Cooking Techniques: For Old-Fashioned Goodness, Try Canning at Home

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( A NOVICE CANNER LEARNS WHAT TO DO WITH ALL THOSE APPLES)

Although as a kid I remember my mother canning peaches, plums, tomatoes, pickles, and who knows what else, canning has always seemed  mysterious to me. So when my neighbor Ric Duran offered to walk me through the process and to let me use his canning equipment, I had to say yes. Here’s what I learned: canning is not that difficult.  Most of the work is in preparing the food to be canned–and that’s just cooking. Then it’s a matter of having a large pot with a lid and a rack, new jars and lids (or used jars in perfect condition), tongs.  That’s about it, although of course one must observe strict sterilization procedures and proper processing times.  Apples are among the easiest things to can because they have a pH of less than 4.6 and are considered acidic enough to be safe from the major danger in improperly canned food, botulism. Photos of my canning adventure and a recipe for apple-pear butter (which really turned out to be delicious) are after the jump. You might want to cook up a batch even if you don’t feel like canning.  It should keep well for a week in the fridge, and you could always freeze the rest in small freezer bags. If you do want to try your hand at canning, the excellent website of the National Center for Home Food Preservation explains everything in clear English.

PHOTO ABOVE: With help from my neighbor, Ric Duran, my apple-pear butter was a canning success. The lovely lady in the background photo is my great-great aunt, Mary D. Jones. The multiple-exposure shot was made in a photographer’s studio sometime in the 1890’s.  She lived to be nearly 101, and I remember her well.

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APPLE-PEAR BUTTER

14 cups (packed) peeled, cored and chopped apples and pears (use a combination, or one or the other)

1 cup apple juice

pinch of salt

1/2 cup plus 2 tablespoons maple syrup

1 tablespoon finely grated fresh ginger (peel ginger and use a microplane to grate it)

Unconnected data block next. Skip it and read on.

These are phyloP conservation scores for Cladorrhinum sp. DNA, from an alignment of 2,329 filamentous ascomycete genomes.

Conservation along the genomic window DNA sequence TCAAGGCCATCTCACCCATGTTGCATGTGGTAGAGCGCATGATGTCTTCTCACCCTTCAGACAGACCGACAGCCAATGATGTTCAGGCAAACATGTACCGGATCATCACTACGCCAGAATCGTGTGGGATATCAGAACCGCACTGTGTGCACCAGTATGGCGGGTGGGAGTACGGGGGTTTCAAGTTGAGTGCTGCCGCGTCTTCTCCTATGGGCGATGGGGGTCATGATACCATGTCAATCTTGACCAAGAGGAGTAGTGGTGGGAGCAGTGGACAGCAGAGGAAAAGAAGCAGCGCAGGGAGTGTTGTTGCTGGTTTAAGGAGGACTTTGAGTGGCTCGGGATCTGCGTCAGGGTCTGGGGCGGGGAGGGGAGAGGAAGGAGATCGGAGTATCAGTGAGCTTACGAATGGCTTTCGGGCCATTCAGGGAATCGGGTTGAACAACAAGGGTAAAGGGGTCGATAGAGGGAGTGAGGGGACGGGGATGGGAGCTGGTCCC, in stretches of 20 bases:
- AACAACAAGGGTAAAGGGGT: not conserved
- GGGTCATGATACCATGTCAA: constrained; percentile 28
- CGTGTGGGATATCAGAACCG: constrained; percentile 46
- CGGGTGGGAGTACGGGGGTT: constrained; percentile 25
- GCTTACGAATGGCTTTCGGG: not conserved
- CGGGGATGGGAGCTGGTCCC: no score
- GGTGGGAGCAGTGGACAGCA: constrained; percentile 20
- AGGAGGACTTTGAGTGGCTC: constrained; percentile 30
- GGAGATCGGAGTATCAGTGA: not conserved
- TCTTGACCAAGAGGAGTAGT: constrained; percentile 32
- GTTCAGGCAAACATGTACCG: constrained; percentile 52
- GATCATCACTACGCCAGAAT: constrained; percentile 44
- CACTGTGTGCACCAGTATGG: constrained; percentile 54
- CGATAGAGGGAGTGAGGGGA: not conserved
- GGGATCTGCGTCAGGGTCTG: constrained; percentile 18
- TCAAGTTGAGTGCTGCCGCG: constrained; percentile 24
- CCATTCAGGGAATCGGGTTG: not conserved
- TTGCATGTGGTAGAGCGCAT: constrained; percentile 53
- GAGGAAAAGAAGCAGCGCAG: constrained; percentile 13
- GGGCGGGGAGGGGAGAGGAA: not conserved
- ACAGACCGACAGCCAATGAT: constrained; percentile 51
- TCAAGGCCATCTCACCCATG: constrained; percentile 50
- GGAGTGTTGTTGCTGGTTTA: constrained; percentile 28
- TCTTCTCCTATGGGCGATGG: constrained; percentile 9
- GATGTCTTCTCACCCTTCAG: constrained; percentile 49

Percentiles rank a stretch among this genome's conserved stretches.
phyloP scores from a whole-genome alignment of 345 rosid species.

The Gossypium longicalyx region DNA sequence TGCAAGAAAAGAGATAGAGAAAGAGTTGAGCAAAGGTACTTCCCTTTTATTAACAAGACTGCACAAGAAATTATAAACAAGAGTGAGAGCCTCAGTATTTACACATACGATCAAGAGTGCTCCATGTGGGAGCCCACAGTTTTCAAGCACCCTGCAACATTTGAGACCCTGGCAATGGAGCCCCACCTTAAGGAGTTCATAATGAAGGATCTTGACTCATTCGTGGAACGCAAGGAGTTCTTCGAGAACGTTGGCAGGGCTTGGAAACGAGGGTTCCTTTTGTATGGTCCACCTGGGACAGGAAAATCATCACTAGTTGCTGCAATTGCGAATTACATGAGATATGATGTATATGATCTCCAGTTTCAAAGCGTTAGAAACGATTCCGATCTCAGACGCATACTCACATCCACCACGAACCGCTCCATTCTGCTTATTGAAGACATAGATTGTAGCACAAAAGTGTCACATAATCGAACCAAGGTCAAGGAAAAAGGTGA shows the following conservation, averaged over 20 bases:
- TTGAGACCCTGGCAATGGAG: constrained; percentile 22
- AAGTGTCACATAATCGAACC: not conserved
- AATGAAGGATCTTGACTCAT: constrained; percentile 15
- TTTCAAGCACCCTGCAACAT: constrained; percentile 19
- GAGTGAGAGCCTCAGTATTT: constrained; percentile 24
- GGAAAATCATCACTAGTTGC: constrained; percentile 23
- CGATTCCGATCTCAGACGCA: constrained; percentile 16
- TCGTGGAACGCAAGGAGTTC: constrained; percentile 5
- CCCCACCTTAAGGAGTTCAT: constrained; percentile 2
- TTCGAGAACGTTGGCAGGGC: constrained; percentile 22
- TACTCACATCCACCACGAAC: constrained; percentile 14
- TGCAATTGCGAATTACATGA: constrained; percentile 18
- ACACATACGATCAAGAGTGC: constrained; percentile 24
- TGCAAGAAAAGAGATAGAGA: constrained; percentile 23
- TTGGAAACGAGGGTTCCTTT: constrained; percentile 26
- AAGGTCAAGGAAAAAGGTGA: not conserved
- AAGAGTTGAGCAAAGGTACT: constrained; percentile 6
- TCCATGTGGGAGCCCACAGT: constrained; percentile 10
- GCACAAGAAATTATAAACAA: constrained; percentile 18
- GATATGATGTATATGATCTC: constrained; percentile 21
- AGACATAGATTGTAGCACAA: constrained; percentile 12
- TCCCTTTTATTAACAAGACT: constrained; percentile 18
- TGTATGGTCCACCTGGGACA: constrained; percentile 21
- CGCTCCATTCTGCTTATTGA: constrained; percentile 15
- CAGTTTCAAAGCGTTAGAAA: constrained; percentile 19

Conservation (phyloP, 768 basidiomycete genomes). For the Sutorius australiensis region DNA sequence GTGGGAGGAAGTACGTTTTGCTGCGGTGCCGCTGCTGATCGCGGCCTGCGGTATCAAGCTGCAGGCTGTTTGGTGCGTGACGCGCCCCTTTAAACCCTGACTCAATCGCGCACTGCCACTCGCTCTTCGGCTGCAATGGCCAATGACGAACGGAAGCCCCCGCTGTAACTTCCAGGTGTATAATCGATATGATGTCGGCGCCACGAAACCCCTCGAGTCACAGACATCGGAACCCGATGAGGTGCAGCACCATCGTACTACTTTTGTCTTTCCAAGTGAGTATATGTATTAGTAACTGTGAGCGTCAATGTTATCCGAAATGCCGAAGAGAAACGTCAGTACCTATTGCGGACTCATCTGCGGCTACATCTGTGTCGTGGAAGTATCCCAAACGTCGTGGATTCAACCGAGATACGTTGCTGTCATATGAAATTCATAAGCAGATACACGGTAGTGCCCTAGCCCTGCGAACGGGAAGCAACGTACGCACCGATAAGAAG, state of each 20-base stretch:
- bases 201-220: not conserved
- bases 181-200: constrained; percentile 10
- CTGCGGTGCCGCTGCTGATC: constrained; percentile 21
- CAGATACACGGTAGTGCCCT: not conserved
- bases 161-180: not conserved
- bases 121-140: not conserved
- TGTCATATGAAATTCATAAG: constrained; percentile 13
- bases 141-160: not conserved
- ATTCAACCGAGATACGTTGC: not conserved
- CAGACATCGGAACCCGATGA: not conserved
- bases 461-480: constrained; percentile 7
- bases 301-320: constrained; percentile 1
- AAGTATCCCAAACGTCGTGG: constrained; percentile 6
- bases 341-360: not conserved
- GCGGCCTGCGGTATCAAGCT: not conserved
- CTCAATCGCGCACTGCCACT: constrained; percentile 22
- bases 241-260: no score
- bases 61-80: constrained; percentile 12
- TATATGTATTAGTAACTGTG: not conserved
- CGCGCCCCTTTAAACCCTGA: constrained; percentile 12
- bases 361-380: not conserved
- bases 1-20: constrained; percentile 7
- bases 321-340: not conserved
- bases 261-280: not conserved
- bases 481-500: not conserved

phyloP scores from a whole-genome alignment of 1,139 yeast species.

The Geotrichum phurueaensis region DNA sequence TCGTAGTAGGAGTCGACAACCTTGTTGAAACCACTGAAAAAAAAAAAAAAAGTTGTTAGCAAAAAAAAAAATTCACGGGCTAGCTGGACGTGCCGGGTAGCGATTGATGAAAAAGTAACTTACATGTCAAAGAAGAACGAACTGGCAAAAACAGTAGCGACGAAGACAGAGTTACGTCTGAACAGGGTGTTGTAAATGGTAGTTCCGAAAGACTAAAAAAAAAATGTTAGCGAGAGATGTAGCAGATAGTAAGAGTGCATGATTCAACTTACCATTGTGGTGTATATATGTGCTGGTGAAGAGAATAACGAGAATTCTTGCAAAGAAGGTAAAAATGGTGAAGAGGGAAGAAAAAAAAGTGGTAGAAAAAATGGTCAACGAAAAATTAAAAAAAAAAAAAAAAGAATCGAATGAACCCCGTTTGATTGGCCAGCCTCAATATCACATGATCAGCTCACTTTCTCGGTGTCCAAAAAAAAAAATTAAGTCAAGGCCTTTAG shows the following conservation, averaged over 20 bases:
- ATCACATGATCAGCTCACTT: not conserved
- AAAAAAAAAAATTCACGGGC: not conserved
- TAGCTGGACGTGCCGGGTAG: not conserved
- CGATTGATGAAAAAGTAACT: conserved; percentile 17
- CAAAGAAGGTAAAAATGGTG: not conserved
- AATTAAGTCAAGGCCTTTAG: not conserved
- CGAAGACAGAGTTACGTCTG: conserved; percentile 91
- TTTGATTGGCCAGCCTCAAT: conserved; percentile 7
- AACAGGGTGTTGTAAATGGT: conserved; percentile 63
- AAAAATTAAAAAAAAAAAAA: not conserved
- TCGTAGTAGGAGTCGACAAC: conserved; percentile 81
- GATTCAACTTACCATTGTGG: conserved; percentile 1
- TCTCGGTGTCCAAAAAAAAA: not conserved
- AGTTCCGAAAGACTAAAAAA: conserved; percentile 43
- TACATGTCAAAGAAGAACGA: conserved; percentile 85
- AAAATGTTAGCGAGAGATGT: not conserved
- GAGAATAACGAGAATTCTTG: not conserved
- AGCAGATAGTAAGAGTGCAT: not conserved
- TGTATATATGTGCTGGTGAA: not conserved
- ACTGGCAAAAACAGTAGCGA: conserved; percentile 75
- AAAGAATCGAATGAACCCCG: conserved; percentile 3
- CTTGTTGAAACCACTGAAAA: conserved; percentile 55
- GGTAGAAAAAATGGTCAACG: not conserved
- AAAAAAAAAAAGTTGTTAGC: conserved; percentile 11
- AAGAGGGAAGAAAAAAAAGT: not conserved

2 teaspoons cinnamon

1 teaspoon powdered ginger

2 tablespoons freshly squeezed lemon juice (as insurance that the acidity is high enough, as well as to perk up the flavor)

1. Combine the prepped apples and pears in a large, thick-bottomed pot. Cover, bring to a boil, then uncover, lower heat and reduce to a simmer. Simmer, stirring occasionally, for about an hour or until you have a thick applesauce.

2. With a potato masher, mash the fruit, add the remaining ingredients, lower heat a little more and simmer slowly, stirring frequently, cooking and reducing the fruit until you achieve a thick, rich consistency.  Check this by spooning a little out on a small plate.  It should stay firm, not spread out or weep juice around the edges. For me, this took an additional hour and forty-five minutes.  Finally, check seasoning and sweetness levels. Your apple-pear butter is now ready to be canned. Yields 5 cups.

Chopped apples and pears ready to be cooked

After about an hour you have a thick apple sauce, add peeled ginger by grating on a microplane.

The simple equipment you will need for canning.

Everything gets sterilized.

Ladling the hot apple-pear butter into the sterilized jar.

Ric uses a special tongs to insert the jar into the water. Process in boiling water 10 minutes or more. Cool, check to see that each jar is sealed, and then store in a cool place.

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2 responses

  1. Cool Gary,
    I love canning too, let’s get old-fashioned and return to our roots, and the slow food movement continues….Please bring a jar to Monday nite dinner, so we(you) can share your treasure!!!
    James

  2. Thanks for your recipes. Studied with Aveline & Michio 30 years ago ! Today I am a licensed acupuncturist in Hawaii & Arizona and have used macro foods diet for many many patients with wonderful results. Just wish more folks would try it .

    Keep up the good work -always enjoy your web site! My daughter,Karen is now practicing in Fairfield,CT, following in the path of many footsteps.
    Also your images are GREAT. Joyce Drena M.A.,L.Ac.

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